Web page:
Netflix shares surge as it reverses subscriber slump

Netflix Inc reversed customer losses and provided a slightly more bullish outlook than Wall Street expected, projecting a new ad-supported streaming option would help attract 4.5 million subscribers by year’s end.

Shares of Netflix jumped nearly 14 percent in after-hours trading. The company’s stock, an investor favourite during its years of rapid growth, had fallen nearly 60 percent this year before the earnings report.

From July through September, Netflix attracted 2.4 million new subscribers worldwide, more than double the 1.07 million consensus forecast of analysts polled by Refinitiv.

During the quarter, Netflix released the final episodes of the sci-fi hit “Stranger Things” plus the serial-killer series “Dahmer – Monster: The Jeffrey Dahmer Story,” which became one of Netflix’s most-watched series of all time.

The streaming giant is working to kick-start membership growth after a sudden decline in the first half of the year when the company’s subscriber base shrunk by 1.2 million amid a rocky global economy and growing competition for online video viewers. Netflix now has a total of 223.1 million subscribers around the world.

Most established services have stopped growing in the United States, where the market has reached maturity. Newer entrants, such as Paramount Global’s Paramount+, are picking up market share thanks to live sports programming.

In its quarterly letter to shareholders, Netflix noted that rival media companies are losing money from streaming as they try to attract viewers.

“Our competitors are investing heavily to drive subscribers and engagement, but building a large, successful streaming business is hard,” the letter said.

Netflix estimated that competitors would end 2022 with combined operating losses of “well over $10bn,” compared with Netflix’s annual operating profit of $5bn to $6bn.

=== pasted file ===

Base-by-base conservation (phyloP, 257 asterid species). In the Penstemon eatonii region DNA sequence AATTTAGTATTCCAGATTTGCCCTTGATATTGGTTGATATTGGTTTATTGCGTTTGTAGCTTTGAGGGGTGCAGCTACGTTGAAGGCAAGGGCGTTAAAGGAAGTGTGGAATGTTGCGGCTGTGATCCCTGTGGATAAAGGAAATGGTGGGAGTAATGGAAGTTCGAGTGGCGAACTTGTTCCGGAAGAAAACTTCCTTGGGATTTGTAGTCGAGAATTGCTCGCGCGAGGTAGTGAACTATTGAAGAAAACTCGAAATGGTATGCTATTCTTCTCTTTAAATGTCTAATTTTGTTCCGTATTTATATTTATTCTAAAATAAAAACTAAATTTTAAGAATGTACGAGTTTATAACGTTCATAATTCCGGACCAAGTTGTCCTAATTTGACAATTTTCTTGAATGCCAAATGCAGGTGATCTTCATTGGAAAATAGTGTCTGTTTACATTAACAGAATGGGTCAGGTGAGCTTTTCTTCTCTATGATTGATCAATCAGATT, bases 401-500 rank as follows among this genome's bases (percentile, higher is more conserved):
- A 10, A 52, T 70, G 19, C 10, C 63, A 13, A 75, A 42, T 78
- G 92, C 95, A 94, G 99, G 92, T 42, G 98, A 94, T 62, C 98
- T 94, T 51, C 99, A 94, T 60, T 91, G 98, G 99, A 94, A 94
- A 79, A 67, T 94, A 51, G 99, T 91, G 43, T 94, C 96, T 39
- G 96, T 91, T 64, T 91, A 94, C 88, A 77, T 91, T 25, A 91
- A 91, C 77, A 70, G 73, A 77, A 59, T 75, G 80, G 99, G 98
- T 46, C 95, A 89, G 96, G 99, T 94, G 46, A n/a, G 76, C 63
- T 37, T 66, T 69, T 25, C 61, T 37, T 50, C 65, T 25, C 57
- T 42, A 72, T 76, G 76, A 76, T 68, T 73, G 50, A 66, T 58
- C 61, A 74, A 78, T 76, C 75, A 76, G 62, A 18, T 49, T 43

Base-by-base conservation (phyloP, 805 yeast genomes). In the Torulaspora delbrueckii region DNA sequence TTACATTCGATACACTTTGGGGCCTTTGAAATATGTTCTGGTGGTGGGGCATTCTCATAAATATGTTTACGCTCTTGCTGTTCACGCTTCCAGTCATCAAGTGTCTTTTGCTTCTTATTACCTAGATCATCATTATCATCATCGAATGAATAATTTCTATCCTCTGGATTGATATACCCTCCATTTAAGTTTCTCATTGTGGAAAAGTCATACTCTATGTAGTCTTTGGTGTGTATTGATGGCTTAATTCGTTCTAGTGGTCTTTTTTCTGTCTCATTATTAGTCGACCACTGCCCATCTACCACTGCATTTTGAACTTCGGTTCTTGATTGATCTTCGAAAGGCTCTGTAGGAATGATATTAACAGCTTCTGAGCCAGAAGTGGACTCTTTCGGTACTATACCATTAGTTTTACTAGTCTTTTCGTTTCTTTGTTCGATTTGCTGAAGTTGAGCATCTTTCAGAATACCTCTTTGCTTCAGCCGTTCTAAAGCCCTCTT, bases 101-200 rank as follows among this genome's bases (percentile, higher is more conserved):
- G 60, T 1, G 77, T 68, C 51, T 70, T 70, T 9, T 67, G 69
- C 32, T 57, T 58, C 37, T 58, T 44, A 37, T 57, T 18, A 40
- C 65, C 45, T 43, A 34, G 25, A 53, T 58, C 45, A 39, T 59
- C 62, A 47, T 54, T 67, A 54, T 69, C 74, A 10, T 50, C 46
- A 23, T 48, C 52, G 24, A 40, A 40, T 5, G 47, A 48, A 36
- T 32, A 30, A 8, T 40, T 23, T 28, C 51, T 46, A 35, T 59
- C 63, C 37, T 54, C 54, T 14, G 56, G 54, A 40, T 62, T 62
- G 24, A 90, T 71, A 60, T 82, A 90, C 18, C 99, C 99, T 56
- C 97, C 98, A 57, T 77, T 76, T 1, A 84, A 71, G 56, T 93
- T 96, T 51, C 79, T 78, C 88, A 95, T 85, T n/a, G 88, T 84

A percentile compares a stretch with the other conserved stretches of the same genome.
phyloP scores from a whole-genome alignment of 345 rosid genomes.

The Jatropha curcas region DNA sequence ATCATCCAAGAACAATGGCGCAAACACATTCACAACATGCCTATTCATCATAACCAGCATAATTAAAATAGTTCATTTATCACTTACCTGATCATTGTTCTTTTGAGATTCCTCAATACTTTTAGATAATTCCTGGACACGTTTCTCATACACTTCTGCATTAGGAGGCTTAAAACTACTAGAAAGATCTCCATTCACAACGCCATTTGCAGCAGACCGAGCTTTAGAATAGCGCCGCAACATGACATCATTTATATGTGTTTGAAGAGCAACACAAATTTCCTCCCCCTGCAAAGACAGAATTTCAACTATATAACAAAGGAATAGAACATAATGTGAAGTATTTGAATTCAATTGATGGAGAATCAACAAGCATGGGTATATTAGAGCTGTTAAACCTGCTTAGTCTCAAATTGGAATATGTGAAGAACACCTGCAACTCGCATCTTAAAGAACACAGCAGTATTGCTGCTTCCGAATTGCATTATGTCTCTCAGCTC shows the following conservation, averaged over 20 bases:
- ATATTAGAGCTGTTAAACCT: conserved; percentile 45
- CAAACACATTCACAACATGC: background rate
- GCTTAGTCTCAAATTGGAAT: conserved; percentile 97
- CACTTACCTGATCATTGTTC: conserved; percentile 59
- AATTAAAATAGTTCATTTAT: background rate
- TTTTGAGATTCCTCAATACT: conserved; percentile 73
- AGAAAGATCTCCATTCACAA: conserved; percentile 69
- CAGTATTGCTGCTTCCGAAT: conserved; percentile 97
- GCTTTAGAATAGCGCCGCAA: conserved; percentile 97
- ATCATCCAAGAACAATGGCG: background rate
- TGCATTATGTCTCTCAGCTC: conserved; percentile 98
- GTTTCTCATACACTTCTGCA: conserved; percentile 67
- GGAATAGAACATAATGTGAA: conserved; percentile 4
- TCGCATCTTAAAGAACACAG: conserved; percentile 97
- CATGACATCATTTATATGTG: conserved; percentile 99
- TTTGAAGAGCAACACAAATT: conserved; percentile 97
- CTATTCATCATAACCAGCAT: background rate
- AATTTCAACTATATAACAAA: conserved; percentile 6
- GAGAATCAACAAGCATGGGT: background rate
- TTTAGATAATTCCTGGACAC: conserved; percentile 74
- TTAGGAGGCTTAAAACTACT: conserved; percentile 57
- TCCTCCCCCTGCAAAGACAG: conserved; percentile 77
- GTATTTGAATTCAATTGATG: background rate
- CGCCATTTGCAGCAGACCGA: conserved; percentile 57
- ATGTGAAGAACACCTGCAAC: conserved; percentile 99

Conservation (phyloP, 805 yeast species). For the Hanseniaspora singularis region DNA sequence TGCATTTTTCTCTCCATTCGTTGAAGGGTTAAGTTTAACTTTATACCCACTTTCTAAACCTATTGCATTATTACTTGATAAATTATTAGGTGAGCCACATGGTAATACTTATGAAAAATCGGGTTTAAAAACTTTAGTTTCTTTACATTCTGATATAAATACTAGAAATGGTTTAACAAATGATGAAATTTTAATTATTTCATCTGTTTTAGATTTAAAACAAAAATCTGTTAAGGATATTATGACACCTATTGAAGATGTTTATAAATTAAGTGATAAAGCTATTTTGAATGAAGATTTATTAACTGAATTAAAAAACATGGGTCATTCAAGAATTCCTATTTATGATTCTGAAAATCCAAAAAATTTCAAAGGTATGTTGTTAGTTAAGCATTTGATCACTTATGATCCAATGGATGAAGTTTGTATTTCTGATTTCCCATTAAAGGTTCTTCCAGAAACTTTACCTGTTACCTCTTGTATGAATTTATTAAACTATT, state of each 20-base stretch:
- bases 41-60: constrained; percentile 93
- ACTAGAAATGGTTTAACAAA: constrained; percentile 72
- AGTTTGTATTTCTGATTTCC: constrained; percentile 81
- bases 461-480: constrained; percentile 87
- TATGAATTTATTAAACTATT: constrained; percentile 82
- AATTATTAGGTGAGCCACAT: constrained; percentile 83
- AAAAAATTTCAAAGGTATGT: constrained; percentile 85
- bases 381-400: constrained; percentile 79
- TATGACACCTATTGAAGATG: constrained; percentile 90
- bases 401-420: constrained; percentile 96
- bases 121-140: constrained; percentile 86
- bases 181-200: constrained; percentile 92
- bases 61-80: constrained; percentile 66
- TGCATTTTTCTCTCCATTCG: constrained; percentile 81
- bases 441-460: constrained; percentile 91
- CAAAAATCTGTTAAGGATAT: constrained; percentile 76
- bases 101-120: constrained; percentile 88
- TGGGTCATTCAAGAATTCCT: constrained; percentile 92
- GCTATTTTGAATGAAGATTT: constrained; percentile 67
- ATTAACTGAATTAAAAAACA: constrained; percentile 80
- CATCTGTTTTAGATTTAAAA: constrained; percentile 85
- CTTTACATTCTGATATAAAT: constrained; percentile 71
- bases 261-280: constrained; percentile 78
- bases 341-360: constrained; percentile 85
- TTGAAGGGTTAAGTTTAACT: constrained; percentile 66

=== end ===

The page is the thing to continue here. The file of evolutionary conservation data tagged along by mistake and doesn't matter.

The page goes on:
Rivals such as Walt Disney Co run multiple businesses, including TV networks and theme parks, to offset streaming losses.

For the third quarter, Netflix topped Wall Street projections with revenue of $7.9bn, up 6 percent from a year earlier. Earnings were $3.10 per share.

The company’s forecast of 4.5 million customer pickups by the end of 2022 came in slightly ahead of Wall Street estimates, which had averaged 4.2 million. For the fourth quarter, Netflix is projecting revenue of $7.8bn — a sequential decline it blamed on the strong value of the US dollar.

Netflix is launching a $7-per-month streaming plan with advertising in early November to attract cost-conscious customers, a move executives had long resisted.

PP Foresight analyst Paolo Pescatore said he expected some of Netflix’s current subscribers to switch to the lower-priced plan.

“Some will downgrade or decide to come back to Netflix,” Pescatore said. “The move is as much about retaining users as well as signing up new ones.”

Disney, Warner Bros Discovery and other companies also offer, or plan to offer, ad-supported options in the battle for audiences.

While Netflix is making various changes to propel growth, the company said it remained committed to producing original programming and releasing all episodes at once to allow binge-watching.

“We believe the ability for our members to immerse themselves in a story from start to finish increases their enjoyment but also their likelihood to tell their friends, which then means more people watch, join and stay with Netflix,” the company said.

A new season of the British royalty drama “The Crown” and a sequel to the 2019 movie “Knives Out” also will be released during the fourth quarter.

Article source: